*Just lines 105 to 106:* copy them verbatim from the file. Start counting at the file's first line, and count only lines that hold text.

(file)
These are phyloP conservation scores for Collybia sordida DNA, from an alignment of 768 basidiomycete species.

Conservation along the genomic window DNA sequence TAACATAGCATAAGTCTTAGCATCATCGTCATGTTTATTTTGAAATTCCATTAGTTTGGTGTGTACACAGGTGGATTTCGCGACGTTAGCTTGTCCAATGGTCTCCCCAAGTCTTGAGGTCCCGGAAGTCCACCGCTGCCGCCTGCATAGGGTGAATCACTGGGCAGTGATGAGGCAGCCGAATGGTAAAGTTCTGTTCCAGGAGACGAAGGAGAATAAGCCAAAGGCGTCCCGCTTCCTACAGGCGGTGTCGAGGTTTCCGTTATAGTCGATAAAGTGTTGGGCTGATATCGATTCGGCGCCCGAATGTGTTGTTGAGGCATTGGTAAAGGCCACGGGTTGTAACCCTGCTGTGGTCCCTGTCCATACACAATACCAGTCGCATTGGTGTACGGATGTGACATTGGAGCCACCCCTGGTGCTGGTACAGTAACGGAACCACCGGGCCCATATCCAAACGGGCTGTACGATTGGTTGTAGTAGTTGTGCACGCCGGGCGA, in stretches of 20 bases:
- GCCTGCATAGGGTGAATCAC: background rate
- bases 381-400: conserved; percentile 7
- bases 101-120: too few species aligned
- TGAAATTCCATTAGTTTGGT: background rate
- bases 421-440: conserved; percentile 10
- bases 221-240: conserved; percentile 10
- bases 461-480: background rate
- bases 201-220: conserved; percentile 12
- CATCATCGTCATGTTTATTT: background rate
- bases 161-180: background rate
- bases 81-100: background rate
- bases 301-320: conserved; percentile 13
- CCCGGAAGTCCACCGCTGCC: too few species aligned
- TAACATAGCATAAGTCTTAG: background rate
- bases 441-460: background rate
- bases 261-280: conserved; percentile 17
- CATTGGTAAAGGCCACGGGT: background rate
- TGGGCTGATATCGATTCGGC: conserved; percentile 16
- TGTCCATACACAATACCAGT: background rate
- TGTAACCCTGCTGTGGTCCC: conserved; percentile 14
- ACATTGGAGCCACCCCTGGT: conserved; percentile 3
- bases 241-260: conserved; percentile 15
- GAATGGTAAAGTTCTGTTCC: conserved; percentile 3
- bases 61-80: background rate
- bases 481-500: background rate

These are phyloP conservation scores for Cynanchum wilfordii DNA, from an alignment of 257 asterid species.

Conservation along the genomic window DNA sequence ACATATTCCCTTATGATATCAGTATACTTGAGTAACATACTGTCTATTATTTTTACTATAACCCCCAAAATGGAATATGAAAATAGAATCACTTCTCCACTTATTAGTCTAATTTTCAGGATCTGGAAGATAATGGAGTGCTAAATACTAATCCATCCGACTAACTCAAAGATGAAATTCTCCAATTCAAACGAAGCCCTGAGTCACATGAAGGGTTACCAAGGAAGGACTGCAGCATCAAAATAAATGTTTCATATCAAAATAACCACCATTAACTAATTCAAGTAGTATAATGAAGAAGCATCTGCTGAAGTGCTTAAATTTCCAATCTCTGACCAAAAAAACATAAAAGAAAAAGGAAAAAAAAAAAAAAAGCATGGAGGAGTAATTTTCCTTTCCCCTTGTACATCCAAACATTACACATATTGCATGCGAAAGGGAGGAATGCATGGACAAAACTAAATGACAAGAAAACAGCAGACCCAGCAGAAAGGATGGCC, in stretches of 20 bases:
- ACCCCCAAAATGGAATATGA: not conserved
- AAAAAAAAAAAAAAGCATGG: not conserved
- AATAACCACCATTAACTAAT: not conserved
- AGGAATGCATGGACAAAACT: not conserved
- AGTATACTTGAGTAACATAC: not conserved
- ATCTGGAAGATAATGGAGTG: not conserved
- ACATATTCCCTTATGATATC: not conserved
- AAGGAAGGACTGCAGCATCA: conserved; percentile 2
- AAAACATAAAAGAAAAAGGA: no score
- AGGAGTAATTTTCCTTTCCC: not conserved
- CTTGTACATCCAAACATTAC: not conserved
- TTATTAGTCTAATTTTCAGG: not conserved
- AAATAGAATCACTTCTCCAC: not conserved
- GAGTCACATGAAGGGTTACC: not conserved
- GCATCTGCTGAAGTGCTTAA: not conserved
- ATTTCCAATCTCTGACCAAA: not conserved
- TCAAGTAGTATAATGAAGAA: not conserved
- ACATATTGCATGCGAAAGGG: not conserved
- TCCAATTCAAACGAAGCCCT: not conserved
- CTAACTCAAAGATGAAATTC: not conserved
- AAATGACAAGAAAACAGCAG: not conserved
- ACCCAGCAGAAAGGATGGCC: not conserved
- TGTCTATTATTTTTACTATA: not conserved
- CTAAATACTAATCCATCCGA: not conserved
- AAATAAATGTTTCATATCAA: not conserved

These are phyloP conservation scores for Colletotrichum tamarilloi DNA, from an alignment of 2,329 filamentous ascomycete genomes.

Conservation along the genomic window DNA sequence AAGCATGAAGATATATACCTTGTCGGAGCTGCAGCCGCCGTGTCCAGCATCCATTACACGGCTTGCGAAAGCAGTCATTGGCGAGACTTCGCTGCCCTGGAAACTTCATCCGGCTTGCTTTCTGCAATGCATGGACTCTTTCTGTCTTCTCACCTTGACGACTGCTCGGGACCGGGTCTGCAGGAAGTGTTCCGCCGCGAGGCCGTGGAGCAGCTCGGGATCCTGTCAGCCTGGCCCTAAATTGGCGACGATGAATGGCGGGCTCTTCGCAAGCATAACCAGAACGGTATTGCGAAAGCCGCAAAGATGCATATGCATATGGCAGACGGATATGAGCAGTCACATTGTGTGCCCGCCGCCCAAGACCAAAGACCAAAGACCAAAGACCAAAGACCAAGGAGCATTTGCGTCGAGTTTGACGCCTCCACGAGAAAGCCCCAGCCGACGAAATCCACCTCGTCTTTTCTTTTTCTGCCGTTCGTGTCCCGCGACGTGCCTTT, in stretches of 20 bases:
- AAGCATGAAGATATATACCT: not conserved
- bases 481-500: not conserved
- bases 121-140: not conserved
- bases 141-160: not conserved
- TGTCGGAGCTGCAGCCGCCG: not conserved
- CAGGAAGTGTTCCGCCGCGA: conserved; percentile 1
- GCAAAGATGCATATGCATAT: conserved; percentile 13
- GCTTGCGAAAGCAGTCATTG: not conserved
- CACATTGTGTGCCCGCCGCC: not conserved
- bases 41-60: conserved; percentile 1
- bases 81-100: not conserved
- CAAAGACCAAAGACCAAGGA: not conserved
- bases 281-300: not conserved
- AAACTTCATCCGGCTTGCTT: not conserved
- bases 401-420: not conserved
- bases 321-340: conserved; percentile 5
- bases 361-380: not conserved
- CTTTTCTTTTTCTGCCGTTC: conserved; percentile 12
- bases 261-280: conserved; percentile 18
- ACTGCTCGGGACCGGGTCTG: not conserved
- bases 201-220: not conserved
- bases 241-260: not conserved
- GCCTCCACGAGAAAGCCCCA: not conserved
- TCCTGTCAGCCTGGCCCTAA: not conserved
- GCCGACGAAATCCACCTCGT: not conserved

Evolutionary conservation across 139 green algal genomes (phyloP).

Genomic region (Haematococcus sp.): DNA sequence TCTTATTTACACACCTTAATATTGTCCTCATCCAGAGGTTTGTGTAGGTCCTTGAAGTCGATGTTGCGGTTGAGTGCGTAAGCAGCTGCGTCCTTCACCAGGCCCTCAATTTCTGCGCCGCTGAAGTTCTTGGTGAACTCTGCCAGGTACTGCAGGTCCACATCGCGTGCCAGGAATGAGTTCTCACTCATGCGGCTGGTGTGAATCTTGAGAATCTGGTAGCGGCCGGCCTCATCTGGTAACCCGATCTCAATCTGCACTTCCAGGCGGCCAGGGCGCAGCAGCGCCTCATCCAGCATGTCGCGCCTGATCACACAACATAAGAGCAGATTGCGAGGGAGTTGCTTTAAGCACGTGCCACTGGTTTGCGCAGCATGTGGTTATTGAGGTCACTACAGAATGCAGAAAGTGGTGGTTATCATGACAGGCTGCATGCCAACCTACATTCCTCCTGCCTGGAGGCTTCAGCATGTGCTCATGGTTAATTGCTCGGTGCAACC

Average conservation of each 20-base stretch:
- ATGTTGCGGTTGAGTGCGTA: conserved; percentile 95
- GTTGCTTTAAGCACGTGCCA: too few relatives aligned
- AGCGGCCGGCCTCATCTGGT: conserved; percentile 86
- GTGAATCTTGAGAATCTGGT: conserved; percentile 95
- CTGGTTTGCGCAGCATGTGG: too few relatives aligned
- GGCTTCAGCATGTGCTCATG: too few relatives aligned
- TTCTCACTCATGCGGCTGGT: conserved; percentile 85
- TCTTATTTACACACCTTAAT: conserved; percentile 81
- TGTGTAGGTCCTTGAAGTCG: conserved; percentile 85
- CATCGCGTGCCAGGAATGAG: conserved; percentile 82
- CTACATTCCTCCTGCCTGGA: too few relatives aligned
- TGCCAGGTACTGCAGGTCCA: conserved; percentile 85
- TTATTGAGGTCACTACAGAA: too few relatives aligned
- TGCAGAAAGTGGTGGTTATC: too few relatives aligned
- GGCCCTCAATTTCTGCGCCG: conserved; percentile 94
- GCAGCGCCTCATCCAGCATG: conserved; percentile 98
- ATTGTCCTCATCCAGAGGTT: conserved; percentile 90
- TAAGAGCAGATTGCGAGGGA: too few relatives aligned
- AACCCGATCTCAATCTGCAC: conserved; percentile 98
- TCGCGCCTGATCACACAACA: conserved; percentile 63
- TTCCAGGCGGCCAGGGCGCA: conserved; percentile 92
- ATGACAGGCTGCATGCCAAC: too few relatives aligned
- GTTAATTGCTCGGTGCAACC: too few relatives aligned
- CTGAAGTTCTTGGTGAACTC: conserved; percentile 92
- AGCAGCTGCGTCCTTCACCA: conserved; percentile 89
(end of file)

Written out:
- TTCCAGGCGGCCAGGGCGCA: conserved; percentile 92
- ATGACAGGCTGCATGCCAAC: too few relatives aligned